2.11                      In general, government must be careful to ensure that environmental taxes are not regressive, which, in many instances, will require careful design and which, in some instances, may require hypothecation or targeted redistribution. This is an approach that the Treasury has typically resisted.

2.12                      And in repair: VAT is normally charged at the standard rate for repairs which, combined with high labour costs, discourages people from mending broken items.

2.13                      Because VAT is charged on both labour and capital, it disadvantages activities that are labour intensive. A lack of affordable repair services encourages huge amounts of unnecessary waste and expense is a known barrier to getting people to carry out repairs. The problem of electronic waste, for instance, is particularly acute in the UK, which is the second biggest producer of e-waste per capita in the world.[xvi]

2.14                      As the UK will no longer be subject to EU VAT rules, it should zero-rate VAT on all repairs, potentially starting with high impact, frequently wasted products like electronics. Combined with other policies to accelerate the circular economy, repair could create 34,000 new jobs as it would be needed in every locality. And a robust remanufacturing sector could support 312,000 new jobs.

2.15                      This corresponds to recommendations from the Environmental Audit Committee, which has called on government to lower VAT on repair for electrical and electronic products to stimulate the sector.[xvii]

2.16                      Fixing the environmental perversities of the current VAT system should be the first step of much wider reform to put social and environmental principles at the heart of the tax system.


3. Carbon taxes are firmly on the agenda, but there are additional taxes the government should be considering to deliver environmental objectives.

3.1  As the NAO noted, research institutes and government advisory bodies have called for tax to play a more significant role in plans to achieve environmental targets.[xviii] The authoritative Mirrlees Review of 2011 described tax as one of the most important economic instruments to deal with pollution and environmental protection. In 2020, the Climate Change Committee stated that one of the principles for a resilient recovery to COVID-19 was to strengthen incentives to reduce emissions when considering tax changes. Also, in 2020, the Institute for Government criticised the limited link between climate change objectives and tax policy to date.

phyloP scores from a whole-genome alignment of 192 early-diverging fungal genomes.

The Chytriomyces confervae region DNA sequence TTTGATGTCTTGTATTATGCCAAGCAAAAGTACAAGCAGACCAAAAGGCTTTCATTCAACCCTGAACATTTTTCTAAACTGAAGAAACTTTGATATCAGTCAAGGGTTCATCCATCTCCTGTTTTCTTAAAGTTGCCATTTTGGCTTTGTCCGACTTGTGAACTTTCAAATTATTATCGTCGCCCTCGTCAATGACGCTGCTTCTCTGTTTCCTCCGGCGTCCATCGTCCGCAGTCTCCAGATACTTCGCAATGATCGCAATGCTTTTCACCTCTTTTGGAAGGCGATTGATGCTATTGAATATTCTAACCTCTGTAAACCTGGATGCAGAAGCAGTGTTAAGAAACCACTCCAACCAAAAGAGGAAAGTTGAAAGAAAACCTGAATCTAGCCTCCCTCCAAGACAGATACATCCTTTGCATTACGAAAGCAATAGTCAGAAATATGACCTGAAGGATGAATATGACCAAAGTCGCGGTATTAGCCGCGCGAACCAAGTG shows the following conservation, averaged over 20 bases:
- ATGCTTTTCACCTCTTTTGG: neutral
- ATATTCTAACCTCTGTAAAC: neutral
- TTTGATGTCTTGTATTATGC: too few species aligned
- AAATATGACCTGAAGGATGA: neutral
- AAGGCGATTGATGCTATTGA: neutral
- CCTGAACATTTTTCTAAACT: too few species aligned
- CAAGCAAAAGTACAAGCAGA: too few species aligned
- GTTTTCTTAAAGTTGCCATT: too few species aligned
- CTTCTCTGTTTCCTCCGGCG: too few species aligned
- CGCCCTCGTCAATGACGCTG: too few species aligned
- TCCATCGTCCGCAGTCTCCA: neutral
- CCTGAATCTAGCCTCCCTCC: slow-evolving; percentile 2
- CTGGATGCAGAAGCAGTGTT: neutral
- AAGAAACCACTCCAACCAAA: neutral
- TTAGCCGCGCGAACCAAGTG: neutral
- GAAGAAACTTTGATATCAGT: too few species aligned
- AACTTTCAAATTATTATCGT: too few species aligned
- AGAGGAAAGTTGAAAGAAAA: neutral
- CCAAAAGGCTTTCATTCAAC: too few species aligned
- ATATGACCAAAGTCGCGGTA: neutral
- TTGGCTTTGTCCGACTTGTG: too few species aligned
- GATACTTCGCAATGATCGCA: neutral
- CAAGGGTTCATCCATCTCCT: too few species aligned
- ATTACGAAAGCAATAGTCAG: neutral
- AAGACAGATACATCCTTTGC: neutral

3.2  The government has recently been exploring options for increasing carbon pricing, and Green Alliance agrees that a consistent and high carbon price will be necessary to put the world on track to net zero. However, carbon pricing is not a panacea and must be used alongside a comprehensive suite of regulatory instruments to deliver environmental objectives. In the area of taxes alone, government should be considering other changes to benefit the environment, including material taxes and road pricing.

3.3  Material taxes aim to reduce the overall use and impact of resource use, often through promotion of secondary (or recycled) content over virgin material. Material use is highly correlated with GHG emissions and associated with potential environmental harm at every stage in a product’s lifecycle. The UN estimates that, globally, extracting and processing resources drives 50 per cent of carbon emissions and 90 per cent of biodiversity loss and water stress.[xix]

3.4  Compared to carbon and energy taxes, though, material taxes are uncommon and relatively understudied: multiple impacts, globally traded materials and complex supply chains add to the complications of tax implementation. There are some successful examples, though, particularly where materials are extracted and used locally, such as aggregates.

3.5  The Aggregates Levy is the UK’s only materials tax and has been credited with driving a relatively high proportion of recycled and secondary aggregate use in this country: 29 per cent, compared to an average of 10 per cent for the EU. [xx] Apart from this, material taxes are completely unused as a tool for improving the environment in the UK, although a tax on plastic packaging that contains less than 30 per cent recycled content is due to come into force in 2022.